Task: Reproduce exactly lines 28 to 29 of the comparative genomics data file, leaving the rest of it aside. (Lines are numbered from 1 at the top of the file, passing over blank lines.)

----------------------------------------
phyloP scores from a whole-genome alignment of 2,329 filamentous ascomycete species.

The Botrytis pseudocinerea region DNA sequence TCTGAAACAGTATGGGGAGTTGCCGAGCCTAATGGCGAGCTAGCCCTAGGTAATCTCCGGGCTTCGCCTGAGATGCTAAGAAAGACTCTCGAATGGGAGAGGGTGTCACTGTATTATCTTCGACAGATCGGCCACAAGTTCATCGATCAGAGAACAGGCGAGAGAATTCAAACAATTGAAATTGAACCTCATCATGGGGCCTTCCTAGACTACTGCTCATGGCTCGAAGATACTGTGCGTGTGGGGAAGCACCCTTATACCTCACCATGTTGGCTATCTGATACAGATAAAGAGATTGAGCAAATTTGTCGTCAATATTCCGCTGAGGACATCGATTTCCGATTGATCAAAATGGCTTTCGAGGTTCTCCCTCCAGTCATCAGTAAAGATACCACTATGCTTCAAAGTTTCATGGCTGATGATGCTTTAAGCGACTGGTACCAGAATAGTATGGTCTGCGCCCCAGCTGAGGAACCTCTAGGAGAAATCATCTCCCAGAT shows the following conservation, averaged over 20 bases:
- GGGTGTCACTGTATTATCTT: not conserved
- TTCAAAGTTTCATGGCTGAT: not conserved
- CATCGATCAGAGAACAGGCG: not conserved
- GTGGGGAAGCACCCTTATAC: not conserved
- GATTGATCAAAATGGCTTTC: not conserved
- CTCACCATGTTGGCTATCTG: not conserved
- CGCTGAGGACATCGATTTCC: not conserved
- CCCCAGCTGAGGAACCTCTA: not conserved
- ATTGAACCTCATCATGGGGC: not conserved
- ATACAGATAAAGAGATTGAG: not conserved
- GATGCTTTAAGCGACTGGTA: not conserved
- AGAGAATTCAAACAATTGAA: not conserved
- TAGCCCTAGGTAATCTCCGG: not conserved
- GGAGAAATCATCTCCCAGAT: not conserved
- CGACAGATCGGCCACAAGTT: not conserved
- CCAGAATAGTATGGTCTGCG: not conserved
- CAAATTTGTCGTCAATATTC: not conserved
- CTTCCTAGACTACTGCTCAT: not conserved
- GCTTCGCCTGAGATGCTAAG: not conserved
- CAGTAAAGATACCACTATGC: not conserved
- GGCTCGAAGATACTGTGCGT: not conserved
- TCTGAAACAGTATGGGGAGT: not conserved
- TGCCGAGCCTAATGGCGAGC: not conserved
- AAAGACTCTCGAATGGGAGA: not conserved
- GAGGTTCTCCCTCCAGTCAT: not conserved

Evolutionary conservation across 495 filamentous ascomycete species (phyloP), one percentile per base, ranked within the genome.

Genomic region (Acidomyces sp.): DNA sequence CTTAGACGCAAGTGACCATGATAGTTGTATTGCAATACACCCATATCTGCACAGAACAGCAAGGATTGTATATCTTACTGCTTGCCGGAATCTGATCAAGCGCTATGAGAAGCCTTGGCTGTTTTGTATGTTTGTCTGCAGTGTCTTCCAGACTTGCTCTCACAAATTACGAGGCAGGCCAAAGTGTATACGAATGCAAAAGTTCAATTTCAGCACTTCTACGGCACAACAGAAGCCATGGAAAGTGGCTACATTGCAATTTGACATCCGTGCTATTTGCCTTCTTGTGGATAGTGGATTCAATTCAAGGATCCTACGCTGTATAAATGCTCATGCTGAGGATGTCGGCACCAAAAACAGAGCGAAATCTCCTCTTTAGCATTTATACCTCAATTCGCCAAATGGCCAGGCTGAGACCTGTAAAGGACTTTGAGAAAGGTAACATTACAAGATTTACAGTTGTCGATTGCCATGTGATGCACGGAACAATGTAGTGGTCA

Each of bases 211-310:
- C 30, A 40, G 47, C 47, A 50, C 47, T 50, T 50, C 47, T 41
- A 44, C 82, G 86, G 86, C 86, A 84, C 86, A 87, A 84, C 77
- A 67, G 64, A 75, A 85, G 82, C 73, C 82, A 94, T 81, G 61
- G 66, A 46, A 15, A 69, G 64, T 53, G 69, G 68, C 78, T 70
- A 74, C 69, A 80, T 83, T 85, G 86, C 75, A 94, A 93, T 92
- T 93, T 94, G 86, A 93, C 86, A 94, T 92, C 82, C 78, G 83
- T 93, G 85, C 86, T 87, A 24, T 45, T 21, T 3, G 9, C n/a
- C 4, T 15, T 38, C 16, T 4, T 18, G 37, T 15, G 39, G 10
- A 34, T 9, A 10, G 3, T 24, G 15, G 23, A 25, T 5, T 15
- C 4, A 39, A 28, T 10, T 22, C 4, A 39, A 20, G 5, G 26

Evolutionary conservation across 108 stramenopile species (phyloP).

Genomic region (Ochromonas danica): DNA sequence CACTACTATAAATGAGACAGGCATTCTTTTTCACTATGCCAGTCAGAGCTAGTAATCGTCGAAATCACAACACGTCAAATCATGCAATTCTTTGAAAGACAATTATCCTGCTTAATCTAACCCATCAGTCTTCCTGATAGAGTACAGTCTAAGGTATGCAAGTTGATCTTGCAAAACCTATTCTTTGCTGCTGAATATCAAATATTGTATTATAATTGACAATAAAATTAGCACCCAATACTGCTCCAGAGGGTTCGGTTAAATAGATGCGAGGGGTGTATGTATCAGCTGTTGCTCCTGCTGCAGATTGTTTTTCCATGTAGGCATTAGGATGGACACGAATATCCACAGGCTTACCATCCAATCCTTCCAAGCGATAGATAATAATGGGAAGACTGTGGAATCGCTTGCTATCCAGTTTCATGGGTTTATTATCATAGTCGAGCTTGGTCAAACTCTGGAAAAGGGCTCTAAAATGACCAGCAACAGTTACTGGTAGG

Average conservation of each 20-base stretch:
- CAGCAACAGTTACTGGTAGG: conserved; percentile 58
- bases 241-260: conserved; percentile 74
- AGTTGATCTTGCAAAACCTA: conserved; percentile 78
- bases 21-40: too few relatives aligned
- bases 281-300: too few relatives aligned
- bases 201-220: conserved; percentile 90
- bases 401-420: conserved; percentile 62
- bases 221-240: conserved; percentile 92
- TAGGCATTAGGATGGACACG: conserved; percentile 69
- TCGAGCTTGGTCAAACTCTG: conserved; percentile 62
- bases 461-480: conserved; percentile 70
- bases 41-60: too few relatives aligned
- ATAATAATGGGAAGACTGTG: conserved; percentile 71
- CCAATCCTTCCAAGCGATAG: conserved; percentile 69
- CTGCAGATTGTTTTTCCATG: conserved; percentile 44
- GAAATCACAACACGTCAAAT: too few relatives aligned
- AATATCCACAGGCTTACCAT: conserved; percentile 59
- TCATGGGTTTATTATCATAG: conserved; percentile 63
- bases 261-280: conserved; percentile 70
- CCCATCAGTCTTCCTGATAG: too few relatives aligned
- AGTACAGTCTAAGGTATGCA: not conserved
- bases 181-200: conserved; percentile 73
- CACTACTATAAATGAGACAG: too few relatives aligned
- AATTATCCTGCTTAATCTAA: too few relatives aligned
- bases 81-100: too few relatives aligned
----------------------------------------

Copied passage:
Evolutionary conservation across 495 filamentous ascomycete species (phyloP), one percentile per base, ranked within the genome.

Genomic region (Acidomyces sp.): DNA sequence CTTAGACGCAAGTGACCATGATAGTTGTATTGCAATACACCCATATCTGCACAGAACAGCAAGGATTGTATATCTTACTGCTTGCCGGAATCTGATCAAGCGCTATGAGAAGCCTTGGCTGTTTTGTATGTTTGTCTGCAGTGTCTTCCAGACTTGCTCTCACAAATTACGAGGCAGGCCAAAGTGTATACGAATGCAAAAGTTCAATTTCAGCACTTCTACGGCACAACAGAAGCCATGGAAAGTGGCTACATTGCAATTTGACATCCGTGCTATTTGCCTTCTTGTGGATAGTGGATTCAATTCAAGGATCCTACGCTGTATAAATGCTCATGCTGAGGATGTCGGCACCAAAAACAGAGCGAAATCTCCTCTTTAGCATTTATACCTCAATTCGCCAAATGGCCAGGCTGAGACCTGTAAAGGACTTTGAGAAAGGTAACATTACAAGATTTACAGTTGTCGATTGCCATGTGATGCACGGAACAATGTAGTGGTCA